The long-term impact on bone health of lifelong HIV infection and prolonged ART in growing and developing children is not yet known. Measures of bone health in youth must be interpreted in the context of expected developmental and physiologic changes in bone mass, size, density and strength that occur from fetal through adult life. Low bone mineral density (BMD) appears to be common in perinatally HIV-infected youth, especially outside of high-income settings, but data are limited and interpretation complicated by the need for better pediatric norms. The potential negative effects of tenofovir on BMD and bone mass accrual are of particular concern as this drug may be used more widely in younger children. Emphasizing good nutrition, calcium and vitamin D sufficiency, weight-bearing exercise and avoidance of alcohol and smoking are effective and available approaches to maintain and improve bone health in all settings. More data are needed to inform therapies and monitoring for HIV-infected youth with proven bone fragility. While very limited data suggest lack of marked increase in fracture risk for youth with perinatal HIV infection, the looming concern for these children is that they may fail to attain their expected peak bone mass in early adulthood which could increase their risk for fractures and osteoporosis later in adulthood. PMID:23782476

  14. Neurometabolite Alterations Associated With Cognitive Performance in Perinatally HIV-Infected Children

    NARCIS (Netherlands)

    van Dalen, Yvonne W.; Blokhuis, Charlotte; Cohen, Sophie; ter Stege, Jacqueline A.; Teunissen, Charlotte E.; Kuhle, Jens; Kootstra, Neeltje A.; Scherpbier, Henriette J.; Kuijpers, Taco W.; Reiss, Peter; Majoie, Charles B. L. M.; Caan, Matthan W. A.; Pajkrt, Dasja

    2016-01-01

    Despite treatment with combination antiretroviral therapy (cART), cognitive impairment is still observed in perinatally HIV-infected children. We aimed to evaluate potential underlying cerebral injury by comparing neurometabolite levels between perinatally HIV-infected children and healthy controls.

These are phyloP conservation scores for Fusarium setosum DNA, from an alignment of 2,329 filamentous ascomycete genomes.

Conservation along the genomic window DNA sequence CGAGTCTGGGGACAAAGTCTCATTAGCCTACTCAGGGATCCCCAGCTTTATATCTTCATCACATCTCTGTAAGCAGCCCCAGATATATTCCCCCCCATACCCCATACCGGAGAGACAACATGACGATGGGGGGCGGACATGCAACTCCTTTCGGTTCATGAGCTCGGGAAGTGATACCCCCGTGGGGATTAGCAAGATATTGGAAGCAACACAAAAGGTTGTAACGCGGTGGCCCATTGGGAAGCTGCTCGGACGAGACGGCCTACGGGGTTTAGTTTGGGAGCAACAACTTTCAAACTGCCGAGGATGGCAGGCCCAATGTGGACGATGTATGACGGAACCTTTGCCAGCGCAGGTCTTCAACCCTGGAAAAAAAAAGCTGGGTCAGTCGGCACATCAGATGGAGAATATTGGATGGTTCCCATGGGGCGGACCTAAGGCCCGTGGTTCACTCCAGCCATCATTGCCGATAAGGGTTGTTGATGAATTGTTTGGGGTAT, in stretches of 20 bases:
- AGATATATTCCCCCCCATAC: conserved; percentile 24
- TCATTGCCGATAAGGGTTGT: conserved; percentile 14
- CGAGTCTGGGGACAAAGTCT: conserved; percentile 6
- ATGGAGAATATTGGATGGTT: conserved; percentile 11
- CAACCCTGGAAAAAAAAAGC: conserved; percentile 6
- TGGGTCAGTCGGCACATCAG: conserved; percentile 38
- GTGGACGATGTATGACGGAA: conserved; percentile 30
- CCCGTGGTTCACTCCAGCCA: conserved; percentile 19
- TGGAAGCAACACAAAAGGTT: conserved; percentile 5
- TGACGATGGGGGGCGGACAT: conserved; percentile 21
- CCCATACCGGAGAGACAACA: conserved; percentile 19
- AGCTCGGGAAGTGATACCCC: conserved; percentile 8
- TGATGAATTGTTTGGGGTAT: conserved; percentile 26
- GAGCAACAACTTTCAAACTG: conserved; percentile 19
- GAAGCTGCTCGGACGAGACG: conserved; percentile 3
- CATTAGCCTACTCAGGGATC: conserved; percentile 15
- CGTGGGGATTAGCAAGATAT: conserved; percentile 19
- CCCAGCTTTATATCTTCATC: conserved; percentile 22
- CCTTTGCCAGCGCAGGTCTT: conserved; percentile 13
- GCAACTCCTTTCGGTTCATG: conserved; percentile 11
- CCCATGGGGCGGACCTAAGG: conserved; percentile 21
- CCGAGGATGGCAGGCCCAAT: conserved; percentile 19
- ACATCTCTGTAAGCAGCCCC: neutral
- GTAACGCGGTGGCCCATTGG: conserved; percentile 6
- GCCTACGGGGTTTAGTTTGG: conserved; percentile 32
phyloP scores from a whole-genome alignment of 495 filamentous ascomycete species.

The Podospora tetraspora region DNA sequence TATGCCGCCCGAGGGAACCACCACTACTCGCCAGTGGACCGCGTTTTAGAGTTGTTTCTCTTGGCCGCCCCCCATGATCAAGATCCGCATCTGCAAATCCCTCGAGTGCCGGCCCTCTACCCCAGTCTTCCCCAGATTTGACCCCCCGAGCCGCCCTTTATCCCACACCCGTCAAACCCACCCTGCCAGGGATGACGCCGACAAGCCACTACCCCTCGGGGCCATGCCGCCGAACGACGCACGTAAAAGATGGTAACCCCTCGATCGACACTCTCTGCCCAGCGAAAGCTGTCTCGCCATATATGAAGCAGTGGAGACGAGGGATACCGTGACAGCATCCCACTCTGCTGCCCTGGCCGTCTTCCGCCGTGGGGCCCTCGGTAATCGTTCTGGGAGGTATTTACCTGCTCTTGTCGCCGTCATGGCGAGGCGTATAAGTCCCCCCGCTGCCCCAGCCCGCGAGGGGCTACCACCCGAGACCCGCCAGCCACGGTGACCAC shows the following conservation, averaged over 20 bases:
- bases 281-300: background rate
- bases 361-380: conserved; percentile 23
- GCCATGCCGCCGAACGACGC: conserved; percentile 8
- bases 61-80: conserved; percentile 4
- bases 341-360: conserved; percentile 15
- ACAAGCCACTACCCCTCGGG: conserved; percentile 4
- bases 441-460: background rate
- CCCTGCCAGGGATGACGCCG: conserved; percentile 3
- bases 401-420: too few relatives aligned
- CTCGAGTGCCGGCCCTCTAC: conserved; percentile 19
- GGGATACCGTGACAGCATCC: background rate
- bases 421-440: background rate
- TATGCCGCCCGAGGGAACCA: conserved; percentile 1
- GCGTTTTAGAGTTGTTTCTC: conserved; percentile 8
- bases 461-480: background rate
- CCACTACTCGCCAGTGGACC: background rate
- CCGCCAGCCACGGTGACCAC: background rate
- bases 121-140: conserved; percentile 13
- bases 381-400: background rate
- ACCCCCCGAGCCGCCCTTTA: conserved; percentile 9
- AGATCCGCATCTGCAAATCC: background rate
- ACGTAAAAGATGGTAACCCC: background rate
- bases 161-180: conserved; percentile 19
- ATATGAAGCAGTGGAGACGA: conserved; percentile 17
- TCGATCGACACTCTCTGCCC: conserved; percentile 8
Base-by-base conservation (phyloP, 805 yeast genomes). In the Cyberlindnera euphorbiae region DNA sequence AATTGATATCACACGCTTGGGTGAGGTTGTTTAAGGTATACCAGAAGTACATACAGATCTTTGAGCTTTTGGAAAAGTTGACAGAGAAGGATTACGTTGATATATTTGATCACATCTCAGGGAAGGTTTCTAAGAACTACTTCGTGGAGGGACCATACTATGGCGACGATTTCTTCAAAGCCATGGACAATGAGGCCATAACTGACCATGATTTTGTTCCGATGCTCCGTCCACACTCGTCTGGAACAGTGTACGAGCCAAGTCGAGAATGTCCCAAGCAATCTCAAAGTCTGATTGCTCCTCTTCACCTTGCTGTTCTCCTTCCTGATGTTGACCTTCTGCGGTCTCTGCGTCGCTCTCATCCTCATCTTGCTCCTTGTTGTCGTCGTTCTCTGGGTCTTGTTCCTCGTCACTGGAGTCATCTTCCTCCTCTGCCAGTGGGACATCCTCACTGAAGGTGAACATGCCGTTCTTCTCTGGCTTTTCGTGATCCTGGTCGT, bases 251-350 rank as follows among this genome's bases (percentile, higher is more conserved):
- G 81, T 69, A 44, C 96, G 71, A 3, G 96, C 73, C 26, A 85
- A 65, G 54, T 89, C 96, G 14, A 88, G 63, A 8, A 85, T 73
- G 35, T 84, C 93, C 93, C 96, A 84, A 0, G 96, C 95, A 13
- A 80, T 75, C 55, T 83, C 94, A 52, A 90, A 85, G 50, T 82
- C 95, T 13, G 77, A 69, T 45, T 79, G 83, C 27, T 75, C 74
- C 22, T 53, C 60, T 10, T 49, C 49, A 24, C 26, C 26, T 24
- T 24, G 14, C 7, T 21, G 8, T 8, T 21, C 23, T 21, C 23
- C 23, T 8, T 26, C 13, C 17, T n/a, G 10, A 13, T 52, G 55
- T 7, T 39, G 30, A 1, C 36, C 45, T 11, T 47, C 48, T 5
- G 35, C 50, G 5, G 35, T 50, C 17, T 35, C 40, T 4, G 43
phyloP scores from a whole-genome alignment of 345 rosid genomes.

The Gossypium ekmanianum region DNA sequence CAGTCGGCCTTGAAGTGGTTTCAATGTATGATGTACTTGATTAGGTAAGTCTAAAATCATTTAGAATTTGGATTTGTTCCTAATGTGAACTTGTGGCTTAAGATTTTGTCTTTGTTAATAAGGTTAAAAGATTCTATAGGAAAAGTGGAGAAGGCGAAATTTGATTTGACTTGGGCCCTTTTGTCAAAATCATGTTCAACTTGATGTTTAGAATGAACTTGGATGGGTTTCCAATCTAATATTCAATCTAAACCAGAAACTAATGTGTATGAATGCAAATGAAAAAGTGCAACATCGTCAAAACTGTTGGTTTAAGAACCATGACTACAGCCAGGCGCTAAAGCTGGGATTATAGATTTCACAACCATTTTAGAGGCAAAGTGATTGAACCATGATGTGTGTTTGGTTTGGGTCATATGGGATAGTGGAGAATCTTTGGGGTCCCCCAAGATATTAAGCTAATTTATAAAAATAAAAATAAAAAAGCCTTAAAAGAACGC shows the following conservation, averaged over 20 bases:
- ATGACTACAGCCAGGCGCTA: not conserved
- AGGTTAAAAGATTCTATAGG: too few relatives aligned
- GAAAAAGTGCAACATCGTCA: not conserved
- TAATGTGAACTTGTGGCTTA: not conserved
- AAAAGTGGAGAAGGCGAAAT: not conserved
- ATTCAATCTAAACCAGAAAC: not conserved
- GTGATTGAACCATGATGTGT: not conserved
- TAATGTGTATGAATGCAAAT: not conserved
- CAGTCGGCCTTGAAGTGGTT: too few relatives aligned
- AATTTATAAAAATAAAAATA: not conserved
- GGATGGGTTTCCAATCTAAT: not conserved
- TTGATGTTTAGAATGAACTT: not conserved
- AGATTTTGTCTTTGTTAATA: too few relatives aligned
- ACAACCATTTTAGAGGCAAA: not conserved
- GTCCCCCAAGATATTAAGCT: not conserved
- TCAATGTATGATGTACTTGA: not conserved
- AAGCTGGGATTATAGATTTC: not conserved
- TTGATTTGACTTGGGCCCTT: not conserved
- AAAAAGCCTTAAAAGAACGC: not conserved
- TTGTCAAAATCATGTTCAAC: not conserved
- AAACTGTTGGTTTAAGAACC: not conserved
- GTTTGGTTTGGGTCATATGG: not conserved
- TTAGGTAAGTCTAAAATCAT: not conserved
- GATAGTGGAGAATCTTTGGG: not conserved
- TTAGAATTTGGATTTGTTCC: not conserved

15. Pregnancy incidence and outcomes in women with perinatal HIV infection.

    Science.gov (United States)

    Byrne, Laura; Sconza, Rebecca; Foster, Caroline; Tookey, Pat A; Cortina-Borja, Mario; Thorne, Claire

    2017-07-31

    To estimate the incidence of first pregnancy in women living with perinatally acquired HIV (PHIV) in the United Kingdom and to compare pregnancy management and outcomes with age-matched women with behaviourally acquired HIV (BHIV). The National Study of HIV in Pregnancy and Childhood is a comprehensive, population-based surveillance study that collects demographic and clinical data on all pregnant women living with HIV, their children, and all HIV-infected children in the United Kingdom and Ireland. The incident rate ratio of first pregnancy was calculated for all women of reproductive age who had been reported to the National Study of HIV in Pregnancy and Childhood as vertically infected children. These women and their pregnancies were compared to age-matched pregnant women with BHIV. Of the 630 women with PHIV reported in the United Kingdom as children, 7% (45) went on to have at least one pregnancy, with 70 pregnancies reported. The incident rate ratio of first pregnancy was 13/1000 woman-years. The BHIV comparison group comprised 118 women (184 pregnancies). Women with PHIV were more likely to be on combined antiretroviral therapy at conception and have a lower baseline CD4 cell count (P pregnancy incidence, but those who become pregnant are at risk of detectable viral load near delivery, reflecting their often complex clinical history, adherence, and drug resistance issues.

  16. The global transmission network of HIV-1.

    Science.gov (United States)

    Wertheim, Joel O; Leigh Brown, Andrew J; Hepler, N Lance; Mehta, Sanjay R; Richman, Douglas D; Smith, Davey M; Kosakovsky Pond, Sergei L

    2014-01-15

    Human immunodeficiency virus type 1 (HIV-1) is pandemic, but its contemporary global transmission network has not been characterized. A better understanding of the properties and dynamics of this network is essential for surveillance, prevention, and eventual eradication of HIV. Here, we apply a simple and computationally efficient network-based approach to all publicly available HIV polymerase sequences in the global database, revealing a contemporary picture of the spread of HIV-1 within and between countries. This approach automatically recovered well-characterized transmission clusters and extended other clusters thought to be contained within a single country across international borders. In addition, previously undescribed transmission clusters were discovered. Together, these clusters represent all known modes of HIV transmission. The extent of international linkage revealed by our comprehensive approach demonstrates the need to consider the global diversity of HIV, even when describing local epidemics. Finally, the speed of this method allows for near-real-time surveillance of the pandemic's progression.